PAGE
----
Wells Fargo: A diamond among the rubble?
The San Francisco bank has largely steered clear of the kinds of issues now bedeviling its rivals.
You may well decide that you don't want to own any banking stocks in your portfolio these days -- and who would blame you? Barclays (BCS) and JPMorgan Chase (JPM) -- two of a handful of institutions to emerge relatively unscathed from the financial crisis and that have gone on to become relatively stronger in the years since -- have each been hit by problems that go squarely to their reputation for being skilled risk managers.
The rest of the crowd seems to be subject to at least one of three big sources of risk: eurozone exposure (all the European banks, and many elsewhere), the Libor scandal (most of the giant global institutions), and a downturn in revenues from investment banking activities amidst growing regulation and uncertain global markets.
But there is always Wells Fargo (WFC). When the San Francisco behemoth reported its profits last week, its earnings actually rose by 17% (in contrast to the dip in JPMorgan Chase's profits), and it beat analysts' earnings estimates by a penny, posting bottom-line earnings of 82 cents a share.
The biggest single reason for the gain seems to be the revival in mortgage applications, which the bank said soared 90% from the second quarter of 2011 to $208 billion. That sends an encouraging signal about the health of the housing market -- but also sounds a positive note for Wells Fargo, whose gain in mortgage applications was three times that announced by JPMorgan Chase; there's no question that Wells is gaining market share.
The good news on mortgages notwithstanding, one of the biggest things that Wells Fargo has going forward for it is that it doesn't look like any of its giant rivals. Its earnings come from stable kinds of businesses -- commercial and retail lending, retail banking, asset management. It's relatively unexposed to the turmoil of global capital markets, which ensured that it was one of a handful of major institutions spared when Moody's last month slashed their ratings on the debt of 15 of its largest competitors.
Wells Fargo doesn't rely on volatile investment banking earnings, meaning it will be more sheltered from the regulatory storms and the volatility that firms like Morgan Stanley, Goldman Sachs and Bank of America are grappling with. True, it has had its own woes -- most recently, it agreed to pay $175 million in fines to settle a Department of Justice civil suit claiming that it had denied mortgages to qualified Hispanic and African-American homebuyers. But overall, it has stuck to its knitting and steered clear of the kinds of issues now bedeviling its rivals.
Add to the mix the company's great record for buybacks and dividends, and you've got a banking stock that only a curmudgeon could dislike. Heavens, even Warren Buffett is a fan. "I like Wells Fargo better than anything by far," Buffett told Bloomberg TV recently. "We have been buying Wells Fargo month after month for a lot of years. Among the big banks, I think it is the best."
But is being the best bank really the "best" kind of company? And will Wells Fargo manage to retain all the qualities that make it so attractive -- especially on a relative basis -- in the coming years?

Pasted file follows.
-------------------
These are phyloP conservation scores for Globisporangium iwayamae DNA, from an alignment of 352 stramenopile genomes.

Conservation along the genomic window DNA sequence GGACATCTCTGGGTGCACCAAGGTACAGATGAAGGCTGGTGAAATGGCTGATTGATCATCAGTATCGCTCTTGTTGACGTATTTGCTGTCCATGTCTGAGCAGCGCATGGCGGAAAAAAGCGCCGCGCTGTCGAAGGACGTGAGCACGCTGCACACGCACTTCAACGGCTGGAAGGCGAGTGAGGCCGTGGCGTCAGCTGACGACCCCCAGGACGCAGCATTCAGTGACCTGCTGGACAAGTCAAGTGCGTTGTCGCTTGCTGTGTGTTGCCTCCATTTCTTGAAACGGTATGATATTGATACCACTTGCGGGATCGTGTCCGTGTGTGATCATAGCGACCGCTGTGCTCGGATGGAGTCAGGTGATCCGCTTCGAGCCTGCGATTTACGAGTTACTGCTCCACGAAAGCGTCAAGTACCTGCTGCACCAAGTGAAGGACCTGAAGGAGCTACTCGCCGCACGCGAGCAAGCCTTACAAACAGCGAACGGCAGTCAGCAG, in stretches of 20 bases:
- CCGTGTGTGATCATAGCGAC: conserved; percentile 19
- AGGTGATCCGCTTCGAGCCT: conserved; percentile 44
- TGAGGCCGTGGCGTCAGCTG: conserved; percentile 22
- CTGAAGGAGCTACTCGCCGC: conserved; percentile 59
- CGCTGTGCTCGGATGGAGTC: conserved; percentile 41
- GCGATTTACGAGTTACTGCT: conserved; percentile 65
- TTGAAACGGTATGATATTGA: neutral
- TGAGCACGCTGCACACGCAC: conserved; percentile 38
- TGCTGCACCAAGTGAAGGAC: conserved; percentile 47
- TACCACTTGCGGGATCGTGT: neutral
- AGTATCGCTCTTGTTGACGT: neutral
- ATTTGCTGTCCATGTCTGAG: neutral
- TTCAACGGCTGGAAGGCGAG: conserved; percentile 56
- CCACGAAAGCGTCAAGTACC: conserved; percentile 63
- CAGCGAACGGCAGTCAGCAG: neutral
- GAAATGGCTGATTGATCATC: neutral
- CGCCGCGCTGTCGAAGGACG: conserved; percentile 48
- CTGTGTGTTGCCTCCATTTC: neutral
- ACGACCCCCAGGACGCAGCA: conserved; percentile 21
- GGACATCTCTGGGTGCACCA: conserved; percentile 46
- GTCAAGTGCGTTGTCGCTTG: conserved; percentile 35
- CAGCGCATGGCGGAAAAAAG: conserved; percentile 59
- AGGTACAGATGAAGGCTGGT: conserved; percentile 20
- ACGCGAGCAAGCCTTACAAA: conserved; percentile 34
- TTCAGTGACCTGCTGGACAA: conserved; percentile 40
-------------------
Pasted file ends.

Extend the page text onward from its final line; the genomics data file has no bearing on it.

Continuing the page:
It may seem too early to speculate on questions like this -- today, all the forecasts seem bullish and upbeat, with analysts maintaining positive recommendations on the company's stock even after its recent outperformance. But Wells Fargo itself is changing -- and the question of how that will affect its earnings and its culture remain unanswered.
Most notably, the bank is taking steps to boost its presence in capital markets (until it acquired Wachovia Cop. at the height of the financial crisis this wasn't an area in which it had any expertise). But wealthy individual investors who rely on Wells Fargo's private bank for investment advice and corporate clients who turn to it for lending want to be able to obtain more services -- and Wells doesn't want to lose them to Citigroup, for instance, simply because the firm doesn't have the capability to execute stock trades or advise on an acquisition.
Last year, Wells hired two dozen investment bankers from Citadel LLC -- perhaps the antithesis of the big bank in terms of corporate style and business focus -- to help Wells ramp up its equity underwriting business. Most recently, it snapped up Merlin Securities, a San Francisco-based prime brokerage firm that works with hedge fund clients, lending cash and securities. Analysts expect the bank to be on the lookout for other acquisitions in the capital markets arena, especially as the European debt crisis knocks down valuations.
It's impossible to tell how much these initiatives will end up transforming the bank or making it a more risky investment. But it's clear that investors buying Wells Fargo stock today, expecting its business to remain stable, may be in for a surprise. That won't necessarily be a negative surprise, but navigating the choppy waters of global capital markets in the current environment will require skill, luck and good management. It also means that investors will want to keep a keen eye on the bank's initiatives and its quarterly results.
After all, the recent events at Barclays and JPMorgan Chase have reminded us all just how rapidly a respected financial institution can fall from grace.
Suzanne McGee is a columnist at The Fiscal Times. Subscribe to The Fiscal Times' FREE newsletter.
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